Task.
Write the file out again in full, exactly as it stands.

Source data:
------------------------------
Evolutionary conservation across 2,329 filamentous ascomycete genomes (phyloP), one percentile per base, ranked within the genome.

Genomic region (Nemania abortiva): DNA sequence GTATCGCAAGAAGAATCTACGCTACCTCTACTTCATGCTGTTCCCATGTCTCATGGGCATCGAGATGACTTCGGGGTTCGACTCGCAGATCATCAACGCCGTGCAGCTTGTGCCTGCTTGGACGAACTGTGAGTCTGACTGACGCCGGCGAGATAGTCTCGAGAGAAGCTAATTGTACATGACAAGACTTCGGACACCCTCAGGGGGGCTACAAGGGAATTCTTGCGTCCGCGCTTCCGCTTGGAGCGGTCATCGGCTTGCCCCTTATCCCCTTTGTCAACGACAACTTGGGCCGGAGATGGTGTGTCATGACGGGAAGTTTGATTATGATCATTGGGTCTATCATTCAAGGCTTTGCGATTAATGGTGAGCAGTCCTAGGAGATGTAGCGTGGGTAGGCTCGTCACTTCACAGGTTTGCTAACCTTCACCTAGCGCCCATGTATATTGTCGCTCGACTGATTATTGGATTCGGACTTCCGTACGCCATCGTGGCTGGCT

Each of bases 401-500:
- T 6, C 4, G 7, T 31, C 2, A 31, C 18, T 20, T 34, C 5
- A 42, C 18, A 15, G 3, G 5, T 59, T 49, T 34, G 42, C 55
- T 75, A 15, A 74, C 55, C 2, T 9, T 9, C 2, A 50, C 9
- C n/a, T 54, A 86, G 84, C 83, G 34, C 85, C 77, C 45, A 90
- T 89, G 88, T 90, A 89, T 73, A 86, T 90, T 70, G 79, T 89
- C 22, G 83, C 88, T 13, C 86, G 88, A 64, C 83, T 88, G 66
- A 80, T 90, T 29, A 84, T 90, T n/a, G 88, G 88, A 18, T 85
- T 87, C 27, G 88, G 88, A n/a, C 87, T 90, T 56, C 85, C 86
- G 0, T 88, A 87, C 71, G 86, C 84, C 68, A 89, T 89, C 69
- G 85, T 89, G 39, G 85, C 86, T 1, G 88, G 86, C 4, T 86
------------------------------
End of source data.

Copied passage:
Evolutionary conservation across 2,329 filamentous ascomycete genomes (phyloP), one percentile per base, ranked within the genome.

Genomic region (Nemania abortiva): DNA sequence GTATCGCAAGAAGAATCTACGCTACCTCTACTTCATGCTGTTCCCATGTCTCATGGGCATCGAGATGACTTCGGGGTTCGACTCGCAGATCATCAACGCCGTGCAGCTTGTGCCTGCTTGGACGAACTGTGAGTCTGACTGACGCCGGCGAGATAGTCTCGAGAGAAGCTAATTGTACATGACAAGACTTCGGACACCCTCAGGGGGGCTACAAGGGAATTCTTGCGTCCGCGCTTCCGCTTGGAGCGGTCATCGGCTTGCCCCTTATCCCCTTTGTCAACGACAACTTGGGCCGGAGATGGTGTGTCATGACGGGAAGTTTGATTATGATCATTGGGTCTATCATTCAAGGCTTTGCGATTAATGGTGAGCAGTCCTAGGAGATGTAGCGTGGGTAGGCTCGTCACTTCACAGGTTTGCTAACCTTCACCTAGCGCCCATGTATATTGTCGCTCGACTGATTATTGGATTCGGACTTCCGTACGCCATCGTGGCTGGCT

Each of bases 401-500:
- T 6, C 4, G 7, T 31, C 2, A 31, C 18, T 20, T 34, C 5
- A 42, C 18, A 15, G 3, G 5, T 59, T 49, T 34, G 42, C 55
- T 75, A 15, A 74, C 55, C 2, T 9, T 9, C 2, A 50, C 9
- C n/a, T 54, A 86, G 84, C 83, G 34, C 85, C 77, C 45, A 90
- T 89, G 88, T 90, A 89, T 73, A 86, T 90, T 70, G 79, T 89
- C 22, G 83, C 88, T 13, C 86, G 88, A 64, C 83, T 88, G 66
- A 80, T 90, T 29, A 84, T 90, T n/a, G 88, G 88, A 18, T 85
- T 87, C 27, G 88, G 88, A n/a, C 87, T 90, T 56, C 85, C 86
- G 0, T 88, A 87, C 71, G 86, C 84, C 68, A 89, T 89, C 69
- G 85, T 89, G 39, G 85, C 86, T 1, G 88, G 86, C 4, T 86